Qatar was never to be the same after the sudden departure of such a towering political figure as Shaikh Hamad in June 2013. That is when the gradual fall of Qatar was set in motion and it has not stopped. Although many believe that he still wields power behind the scene, Qatar has been gradually receding to the background of regional politics.
Since June 5 this year, Qatar pulled back from Gaza. It is now nowhere to be seen in Syrian affairs. Qatar is becoming an irrelevant player in the Libya conflict. It was told by Riyadh to pack up and leave the Yemen theatre. These events among others confirm that Qatar is in retreat after Shaikh Hamad’s departure.
In 2011 Qatar along with five other Arab states, namely Egypt, Saudi Arabia, Algeria, Morocco and the UAE made it to the exclusive list of the middle powers of the world. This middle power is a sovereign state that is not a superpower nor a great power, but still has large or moderate influence and international recognition.
The financially and politically shrinking Qatar that is rejected by four Arab states, Saudi Arabia, the UAE, Bahrain and Egypt representing over 40 per cent of the total Arab population is back again to the small state status where it was before 2011.
What remains of Qatar’s middle power attributes is the Middle East’s first 24-hour satellite TV news Al Jazeera established in 1995. With its strenuously anti-status quo rhetoric, the highly controversial Al Jazeera has been a prime factor behind Qatar’s rise as a regional influencer. Al Jazeera is still a media force to reckon with, but its golden days are long over.
Just like Qatar itself, Al Jazeera reached its maximum political impact during the Arab Spring of 2011. Once considered the most influential TV news channel in the Arab World, Al Jazeera now lost its glamour as well as its credibility.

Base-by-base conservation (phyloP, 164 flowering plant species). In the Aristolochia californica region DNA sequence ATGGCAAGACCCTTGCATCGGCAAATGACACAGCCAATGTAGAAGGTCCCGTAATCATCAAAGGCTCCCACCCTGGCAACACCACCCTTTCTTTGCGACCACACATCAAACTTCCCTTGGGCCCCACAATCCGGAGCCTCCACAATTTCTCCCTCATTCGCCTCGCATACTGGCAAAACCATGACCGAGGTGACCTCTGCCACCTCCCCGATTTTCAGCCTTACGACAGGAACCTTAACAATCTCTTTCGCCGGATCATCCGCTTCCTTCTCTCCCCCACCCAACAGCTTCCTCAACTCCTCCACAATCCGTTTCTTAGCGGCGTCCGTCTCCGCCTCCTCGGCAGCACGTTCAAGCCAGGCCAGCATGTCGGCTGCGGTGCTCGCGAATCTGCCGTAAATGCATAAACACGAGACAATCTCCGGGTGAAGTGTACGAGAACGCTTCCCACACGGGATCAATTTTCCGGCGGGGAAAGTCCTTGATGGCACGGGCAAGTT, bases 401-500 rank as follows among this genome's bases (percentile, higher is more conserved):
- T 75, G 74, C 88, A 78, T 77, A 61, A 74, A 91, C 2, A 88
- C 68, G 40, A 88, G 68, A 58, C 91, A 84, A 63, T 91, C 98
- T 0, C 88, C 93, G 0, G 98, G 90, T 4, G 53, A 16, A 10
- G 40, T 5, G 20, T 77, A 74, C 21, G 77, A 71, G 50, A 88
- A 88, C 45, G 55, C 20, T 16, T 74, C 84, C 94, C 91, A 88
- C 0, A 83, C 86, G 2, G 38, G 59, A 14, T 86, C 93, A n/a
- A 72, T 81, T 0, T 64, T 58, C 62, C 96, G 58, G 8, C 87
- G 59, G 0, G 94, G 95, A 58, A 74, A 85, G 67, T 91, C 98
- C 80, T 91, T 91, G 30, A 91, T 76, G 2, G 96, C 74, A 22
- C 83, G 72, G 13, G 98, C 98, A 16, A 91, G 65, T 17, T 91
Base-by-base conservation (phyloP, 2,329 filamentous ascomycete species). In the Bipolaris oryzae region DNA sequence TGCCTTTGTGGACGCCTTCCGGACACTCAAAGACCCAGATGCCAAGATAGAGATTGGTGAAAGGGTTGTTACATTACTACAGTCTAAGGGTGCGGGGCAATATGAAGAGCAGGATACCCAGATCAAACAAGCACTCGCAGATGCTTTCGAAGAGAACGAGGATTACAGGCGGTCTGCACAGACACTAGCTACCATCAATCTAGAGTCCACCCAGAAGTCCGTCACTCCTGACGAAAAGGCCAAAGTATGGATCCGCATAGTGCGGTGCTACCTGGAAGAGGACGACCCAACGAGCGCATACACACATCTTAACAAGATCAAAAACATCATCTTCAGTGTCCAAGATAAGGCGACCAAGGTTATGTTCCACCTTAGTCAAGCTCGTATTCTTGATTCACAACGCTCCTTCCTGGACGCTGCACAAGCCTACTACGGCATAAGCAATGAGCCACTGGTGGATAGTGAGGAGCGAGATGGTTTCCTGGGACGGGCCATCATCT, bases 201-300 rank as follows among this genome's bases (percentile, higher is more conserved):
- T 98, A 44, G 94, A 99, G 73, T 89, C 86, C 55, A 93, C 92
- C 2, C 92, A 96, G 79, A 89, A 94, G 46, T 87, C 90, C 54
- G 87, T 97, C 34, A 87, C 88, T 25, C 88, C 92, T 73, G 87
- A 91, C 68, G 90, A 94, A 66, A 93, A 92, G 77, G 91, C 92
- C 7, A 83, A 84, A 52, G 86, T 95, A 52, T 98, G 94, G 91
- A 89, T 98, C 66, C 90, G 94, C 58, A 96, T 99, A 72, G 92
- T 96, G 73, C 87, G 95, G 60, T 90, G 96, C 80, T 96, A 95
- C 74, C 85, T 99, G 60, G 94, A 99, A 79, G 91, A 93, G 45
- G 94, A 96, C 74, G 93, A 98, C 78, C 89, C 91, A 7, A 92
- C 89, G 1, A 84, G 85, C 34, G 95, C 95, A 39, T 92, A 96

A recent survey conducted by Doha based Northwestern University (NU-Q) suggests that the popularity of Al Jazeera’s Arabic channel is fading in the region especially in the Arab Spring countries.
The survey, “Media Use in the Middle East,” showed that the viewer base of the network is just four per cent in neighbouring Bahrain, nine per cent in Tunisia and 20 per cent in Egypt.
The declining popularity of Al Jazeera is probably the clearest indication of the declining political influence of once Super Qatar. If it is not for Al Jazeera; no one would probably notice Qatar and no one would care much about its role in Arab politics.
Clearly the Qatar project which was a basket of paradoxes is crumbling. The fall of Qatar which has been in evidence for the past 5 years is both structural and permanent.
The recent boycott and isolation of Qatar by its immediate neighbours, its defeat at the Unesco last week and the growing doubts surrounding the World Cup 2022 tournament show that Qatar is like the Humpty Dumpty that sat on a wall and then had a great fall.
The maverick Qatar is not finished, but very little remains of the once rising Super Qatar.